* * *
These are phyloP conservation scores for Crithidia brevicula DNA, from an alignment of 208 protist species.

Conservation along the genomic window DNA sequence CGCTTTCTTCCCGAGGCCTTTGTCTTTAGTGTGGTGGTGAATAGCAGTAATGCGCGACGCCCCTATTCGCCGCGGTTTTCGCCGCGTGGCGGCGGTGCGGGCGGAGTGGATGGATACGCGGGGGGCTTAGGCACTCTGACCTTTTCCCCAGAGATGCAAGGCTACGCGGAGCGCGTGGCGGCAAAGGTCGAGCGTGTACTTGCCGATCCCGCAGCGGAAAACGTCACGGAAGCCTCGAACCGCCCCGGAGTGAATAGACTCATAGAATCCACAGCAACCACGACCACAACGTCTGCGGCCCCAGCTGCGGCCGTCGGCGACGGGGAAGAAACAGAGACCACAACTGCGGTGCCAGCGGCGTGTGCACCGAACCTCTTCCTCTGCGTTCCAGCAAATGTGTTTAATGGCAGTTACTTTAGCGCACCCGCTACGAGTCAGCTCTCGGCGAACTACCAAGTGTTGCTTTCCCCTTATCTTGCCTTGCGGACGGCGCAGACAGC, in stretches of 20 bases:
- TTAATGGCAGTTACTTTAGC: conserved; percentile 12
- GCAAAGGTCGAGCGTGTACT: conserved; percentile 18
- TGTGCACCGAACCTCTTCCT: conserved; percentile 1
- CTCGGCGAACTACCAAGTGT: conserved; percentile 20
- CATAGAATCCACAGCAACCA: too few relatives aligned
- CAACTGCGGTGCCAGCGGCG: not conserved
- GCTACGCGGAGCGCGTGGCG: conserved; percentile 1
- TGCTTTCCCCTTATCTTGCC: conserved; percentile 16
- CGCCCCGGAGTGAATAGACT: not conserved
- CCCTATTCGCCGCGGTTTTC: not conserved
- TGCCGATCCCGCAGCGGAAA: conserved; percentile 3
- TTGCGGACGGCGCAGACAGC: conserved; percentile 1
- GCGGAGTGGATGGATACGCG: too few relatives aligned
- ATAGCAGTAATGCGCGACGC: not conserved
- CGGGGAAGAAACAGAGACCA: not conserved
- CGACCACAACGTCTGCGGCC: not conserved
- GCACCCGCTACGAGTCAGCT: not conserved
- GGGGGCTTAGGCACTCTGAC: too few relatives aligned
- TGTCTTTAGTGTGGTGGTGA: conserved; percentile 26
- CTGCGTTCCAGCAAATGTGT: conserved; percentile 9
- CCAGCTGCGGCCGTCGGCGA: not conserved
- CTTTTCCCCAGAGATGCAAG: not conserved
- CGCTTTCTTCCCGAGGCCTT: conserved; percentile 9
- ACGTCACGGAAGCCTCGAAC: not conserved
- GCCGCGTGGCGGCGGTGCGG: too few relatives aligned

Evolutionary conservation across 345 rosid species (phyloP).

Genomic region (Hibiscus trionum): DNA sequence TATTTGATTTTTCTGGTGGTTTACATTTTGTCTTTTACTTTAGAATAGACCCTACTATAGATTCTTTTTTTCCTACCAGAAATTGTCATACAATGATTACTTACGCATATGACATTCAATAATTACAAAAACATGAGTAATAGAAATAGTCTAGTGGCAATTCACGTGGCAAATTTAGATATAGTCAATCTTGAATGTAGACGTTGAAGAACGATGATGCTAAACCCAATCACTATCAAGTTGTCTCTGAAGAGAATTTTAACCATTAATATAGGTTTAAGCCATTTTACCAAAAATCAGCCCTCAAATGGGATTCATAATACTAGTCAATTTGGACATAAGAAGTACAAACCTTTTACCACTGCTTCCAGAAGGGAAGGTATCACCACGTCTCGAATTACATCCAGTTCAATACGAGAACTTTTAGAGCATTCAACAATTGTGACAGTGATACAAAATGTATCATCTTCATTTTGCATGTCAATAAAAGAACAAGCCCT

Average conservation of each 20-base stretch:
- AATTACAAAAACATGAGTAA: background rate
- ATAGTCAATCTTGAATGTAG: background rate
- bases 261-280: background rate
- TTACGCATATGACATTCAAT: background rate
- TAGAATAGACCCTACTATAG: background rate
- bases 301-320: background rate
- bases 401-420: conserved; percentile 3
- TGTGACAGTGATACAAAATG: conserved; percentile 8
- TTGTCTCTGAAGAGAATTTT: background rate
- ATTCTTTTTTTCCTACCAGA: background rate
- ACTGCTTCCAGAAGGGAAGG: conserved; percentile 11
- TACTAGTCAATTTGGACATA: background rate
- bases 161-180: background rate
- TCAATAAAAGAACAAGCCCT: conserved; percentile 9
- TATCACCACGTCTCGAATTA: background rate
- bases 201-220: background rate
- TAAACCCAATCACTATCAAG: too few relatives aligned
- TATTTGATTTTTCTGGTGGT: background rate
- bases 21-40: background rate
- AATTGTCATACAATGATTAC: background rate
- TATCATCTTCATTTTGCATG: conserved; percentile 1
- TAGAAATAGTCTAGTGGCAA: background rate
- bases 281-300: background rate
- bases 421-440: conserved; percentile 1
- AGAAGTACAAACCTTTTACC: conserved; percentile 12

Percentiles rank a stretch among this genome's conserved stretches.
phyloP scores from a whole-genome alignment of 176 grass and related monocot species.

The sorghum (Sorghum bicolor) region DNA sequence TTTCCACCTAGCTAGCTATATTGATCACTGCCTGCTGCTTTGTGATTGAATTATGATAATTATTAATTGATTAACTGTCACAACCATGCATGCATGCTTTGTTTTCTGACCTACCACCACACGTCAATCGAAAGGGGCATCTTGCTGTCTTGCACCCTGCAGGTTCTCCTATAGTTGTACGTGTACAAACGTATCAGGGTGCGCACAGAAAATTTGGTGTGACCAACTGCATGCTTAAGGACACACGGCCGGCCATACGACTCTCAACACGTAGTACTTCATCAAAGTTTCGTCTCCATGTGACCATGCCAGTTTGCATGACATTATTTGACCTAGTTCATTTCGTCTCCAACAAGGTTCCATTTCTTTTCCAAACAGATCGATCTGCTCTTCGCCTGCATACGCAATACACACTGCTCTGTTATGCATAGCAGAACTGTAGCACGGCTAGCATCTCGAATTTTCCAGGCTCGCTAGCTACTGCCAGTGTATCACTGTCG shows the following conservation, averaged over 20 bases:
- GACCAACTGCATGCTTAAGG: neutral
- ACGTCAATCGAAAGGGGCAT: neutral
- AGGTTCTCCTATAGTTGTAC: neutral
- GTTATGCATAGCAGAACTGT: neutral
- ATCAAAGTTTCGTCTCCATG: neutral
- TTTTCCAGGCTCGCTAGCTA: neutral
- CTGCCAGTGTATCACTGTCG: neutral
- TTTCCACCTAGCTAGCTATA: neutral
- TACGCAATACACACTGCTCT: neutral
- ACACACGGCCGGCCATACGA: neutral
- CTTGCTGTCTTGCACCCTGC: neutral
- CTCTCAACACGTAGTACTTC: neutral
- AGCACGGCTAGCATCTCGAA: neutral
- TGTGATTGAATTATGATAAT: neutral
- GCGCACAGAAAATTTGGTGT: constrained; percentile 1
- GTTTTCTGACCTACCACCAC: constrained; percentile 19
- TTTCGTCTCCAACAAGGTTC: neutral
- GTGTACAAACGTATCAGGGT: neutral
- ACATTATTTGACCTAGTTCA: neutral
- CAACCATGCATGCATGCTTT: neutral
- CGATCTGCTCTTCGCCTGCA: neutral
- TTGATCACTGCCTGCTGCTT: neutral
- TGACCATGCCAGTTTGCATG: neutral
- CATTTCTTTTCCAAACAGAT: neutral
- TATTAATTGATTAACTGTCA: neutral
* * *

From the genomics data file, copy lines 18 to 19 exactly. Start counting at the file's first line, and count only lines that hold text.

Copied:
- CGACCACAACGTCTGCGGCC: not conserved
- GCACCCGCTACGAGTCAGCT: not conserved